Digging into the metal bucket of sauces we soon discovered that some of the packets seemed to have been there for a remarkably long time. I guess all the ketchup and tartar sauce had long been snaffled and we really had to hunt through the sad faded packets of French mustard and mayo to find just one ketchup sachet. I could have gone inside to demand more but I didn't like the look in the eye of the dog at the next table who could have snaffled my dinner if I wasn't looking and those cobbles were hell when wearing heels so I shut up and got on with the mammoth task of wading through all that food. At this point the idea of a whole trout on a bed of beans with a whole naan bread really did seem like a light meal. Alison pronounced her gammon to be particularly juicy and delicious but it was clear that even if we hadn't eaten for a week beforehand, we probably weren't going to finish our meals. Forget pudding - there was no possibility of that.
After we'd finally got through all that we could, we decided to go and have a look at the church that stands right next to the pub. It's a gorgeous old place with beautiful black and white decoration and a very tall bell tower. Alison's an ex-campanologist and was quite enjoying bell-ringing practice as we strolled around the grave yard, looking at the old gravestones and family crypts. Peover really is a stunningly pretty area and we enjoyed our wander, finding a couple of stray cats as we wandered around.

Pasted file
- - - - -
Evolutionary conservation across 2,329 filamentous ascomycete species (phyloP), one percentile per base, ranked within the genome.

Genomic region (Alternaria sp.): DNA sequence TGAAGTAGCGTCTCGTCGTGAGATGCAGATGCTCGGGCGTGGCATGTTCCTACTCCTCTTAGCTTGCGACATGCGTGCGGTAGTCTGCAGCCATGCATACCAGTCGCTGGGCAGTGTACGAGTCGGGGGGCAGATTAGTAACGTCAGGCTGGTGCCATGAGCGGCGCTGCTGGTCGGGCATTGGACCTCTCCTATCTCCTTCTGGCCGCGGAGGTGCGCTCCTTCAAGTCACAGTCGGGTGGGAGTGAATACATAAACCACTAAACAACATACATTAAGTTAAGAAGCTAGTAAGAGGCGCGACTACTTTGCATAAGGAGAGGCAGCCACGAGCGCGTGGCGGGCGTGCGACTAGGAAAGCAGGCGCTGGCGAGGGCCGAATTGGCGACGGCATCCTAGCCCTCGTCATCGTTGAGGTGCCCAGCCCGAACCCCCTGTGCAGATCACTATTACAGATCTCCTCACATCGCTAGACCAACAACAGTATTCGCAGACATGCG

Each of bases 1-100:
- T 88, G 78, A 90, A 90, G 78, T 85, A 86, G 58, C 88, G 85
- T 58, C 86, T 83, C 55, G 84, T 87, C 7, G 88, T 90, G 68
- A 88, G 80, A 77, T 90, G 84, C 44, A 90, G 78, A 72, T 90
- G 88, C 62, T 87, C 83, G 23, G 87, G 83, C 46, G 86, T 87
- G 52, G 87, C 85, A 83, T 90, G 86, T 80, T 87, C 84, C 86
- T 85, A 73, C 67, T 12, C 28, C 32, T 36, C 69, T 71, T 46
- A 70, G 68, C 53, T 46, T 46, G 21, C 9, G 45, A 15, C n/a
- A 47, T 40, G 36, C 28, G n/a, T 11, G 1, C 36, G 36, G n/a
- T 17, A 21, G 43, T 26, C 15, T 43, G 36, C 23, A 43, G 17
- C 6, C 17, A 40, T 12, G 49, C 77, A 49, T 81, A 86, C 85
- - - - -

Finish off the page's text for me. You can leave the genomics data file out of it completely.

The cats led us back to the pub and into the snug where we ordered coffees and it was soon clear that the cats thought they owned the place, hopping on and off the tables, in and out the windows, stopping for a rub now and then. That's not so bad in the bar but I have a suspicion they were up to similar tricks in the restaurant areas too. Sipping our coffees we read about the history of the pub and looked at the photos of General Patton visiting during the Second World War. That's the reason why you'll always find both the Union Flag and the Stars and Stripes flying from the front of the pub.
One of the locals explained that the pub had recently been taken over by Robinson's brewery and was losing favour with the locals because the beer really wasn't very good and everyone was expecting it to be sold on again soon. So heaven only knows what you'll find if you visit in a few months.
The bell ringing had been quite charming for the first 15 minutes or so but as it got louder and louder and went on and on, the charm was soon waning and the noise was getting a bit too intrusive. We'd had a very pleasant evening, enjoyed our massive dinners and our stroll around the churchyard but if you want a word or two of advice, I'd definitely suggest to find out which nights they DON'T do bell-ringing practice and opt for one of those evenings to go for dinner.
The Bells of Peover